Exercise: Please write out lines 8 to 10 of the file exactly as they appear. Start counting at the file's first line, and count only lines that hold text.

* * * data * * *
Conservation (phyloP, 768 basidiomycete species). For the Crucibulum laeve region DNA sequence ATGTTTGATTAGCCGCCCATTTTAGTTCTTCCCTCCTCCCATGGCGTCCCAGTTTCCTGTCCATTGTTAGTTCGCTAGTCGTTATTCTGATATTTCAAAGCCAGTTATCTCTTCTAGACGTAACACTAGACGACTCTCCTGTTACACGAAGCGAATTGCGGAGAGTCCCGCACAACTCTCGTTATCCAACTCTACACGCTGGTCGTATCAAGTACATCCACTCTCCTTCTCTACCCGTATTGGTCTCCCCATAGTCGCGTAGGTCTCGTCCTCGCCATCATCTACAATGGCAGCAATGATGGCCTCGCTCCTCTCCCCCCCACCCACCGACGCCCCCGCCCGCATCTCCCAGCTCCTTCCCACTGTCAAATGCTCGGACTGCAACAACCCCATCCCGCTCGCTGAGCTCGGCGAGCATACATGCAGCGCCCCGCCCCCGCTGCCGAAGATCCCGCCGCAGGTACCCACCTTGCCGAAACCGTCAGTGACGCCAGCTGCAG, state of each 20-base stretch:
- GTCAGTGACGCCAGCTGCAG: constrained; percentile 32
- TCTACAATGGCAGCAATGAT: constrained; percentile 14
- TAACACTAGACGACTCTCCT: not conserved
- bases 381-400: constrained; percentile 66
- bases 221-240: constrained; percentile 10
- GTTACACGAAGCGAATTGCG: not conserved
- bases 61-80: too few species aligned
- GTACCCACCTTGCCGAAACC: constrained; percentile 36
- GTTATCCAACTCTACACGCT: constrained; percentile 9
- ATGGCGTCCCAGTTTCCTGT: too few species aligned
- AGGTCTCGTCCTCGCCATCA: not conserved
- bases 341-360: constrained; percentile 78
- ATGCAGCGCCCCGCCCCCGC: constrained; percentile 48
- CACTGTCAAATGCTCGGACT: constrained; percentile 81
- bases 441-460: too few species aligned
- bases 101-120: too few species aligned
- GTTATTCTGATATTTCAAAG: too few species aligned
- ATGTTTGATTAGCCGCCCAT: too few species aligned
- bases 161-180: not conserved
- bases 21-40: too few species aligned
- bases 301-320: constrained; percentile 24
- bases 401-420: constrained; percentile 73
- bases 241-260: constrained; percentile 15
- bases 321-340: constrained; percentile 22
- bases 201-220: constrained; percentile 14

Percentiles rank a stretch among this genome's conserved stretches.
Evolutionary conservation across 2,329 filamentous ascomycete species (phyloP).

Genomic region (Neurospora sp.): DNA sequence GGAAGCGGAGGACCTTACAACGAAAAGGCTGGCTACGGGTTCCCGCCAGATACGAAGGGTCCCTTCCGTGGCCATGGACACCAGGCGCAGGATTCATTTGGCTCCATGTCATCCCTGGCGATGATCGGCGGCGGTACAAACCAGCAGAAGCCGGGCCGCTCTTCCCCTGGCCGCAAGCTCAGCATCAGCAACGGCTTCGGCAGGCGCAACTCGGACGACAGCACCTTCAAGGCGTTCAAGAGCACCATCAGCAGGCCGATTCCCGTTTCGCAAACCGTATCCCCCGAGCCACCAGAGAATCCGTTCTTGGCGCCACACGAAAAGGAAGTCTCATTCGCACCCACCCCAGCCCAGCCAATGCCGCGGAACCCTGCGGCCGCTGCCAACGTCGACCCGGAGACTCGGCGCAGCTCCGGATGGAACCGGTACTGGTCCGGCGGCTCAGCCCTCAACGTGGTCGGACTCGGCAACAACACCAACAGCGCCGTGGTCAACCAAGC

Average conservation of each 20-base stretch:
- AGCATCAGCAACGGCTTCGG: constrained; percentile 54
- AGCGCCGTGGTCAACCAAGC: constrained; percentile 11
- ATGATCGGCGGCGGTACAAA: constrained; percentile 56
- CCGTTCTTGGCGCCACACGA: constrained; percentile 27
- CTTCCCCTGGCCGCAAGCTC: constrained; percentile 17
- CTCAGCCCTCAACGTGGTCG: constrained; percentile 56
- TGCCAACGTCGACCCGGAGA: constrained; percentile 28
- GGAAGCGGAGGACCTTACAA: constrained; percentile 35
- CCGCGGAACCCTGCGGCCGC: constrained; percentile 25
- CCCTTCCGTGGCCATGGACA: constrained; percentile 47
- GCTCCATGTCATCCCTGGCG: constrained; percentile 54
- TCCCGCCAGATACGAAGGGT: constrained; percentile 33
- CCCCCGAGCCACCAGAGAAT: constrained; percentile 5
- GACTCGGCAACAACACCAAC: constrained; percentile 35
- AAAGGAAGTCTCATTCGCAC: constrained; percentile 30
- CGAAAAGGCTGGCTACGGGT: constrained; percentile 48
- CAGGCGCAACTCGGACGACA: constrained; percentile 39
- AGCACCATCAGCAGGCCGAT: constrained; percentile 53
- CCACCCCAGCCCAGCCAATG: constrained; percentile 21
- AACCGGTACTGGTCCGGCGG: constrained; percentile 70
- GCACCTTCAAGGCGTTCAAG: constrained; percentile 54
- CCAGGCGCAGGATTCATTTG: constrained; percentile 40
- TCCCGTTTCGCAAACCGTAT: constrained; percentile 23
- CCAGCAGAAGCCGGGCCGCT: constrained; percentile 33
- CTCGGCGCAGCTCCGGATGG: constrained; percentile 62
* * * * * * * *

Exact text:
- bases 61-80: too few species aligned
- GTACCCACCTTGCCGAAACC: constrained; percentile 36
- GTTATCCAACTCTACACGCT: constrained; percentile 9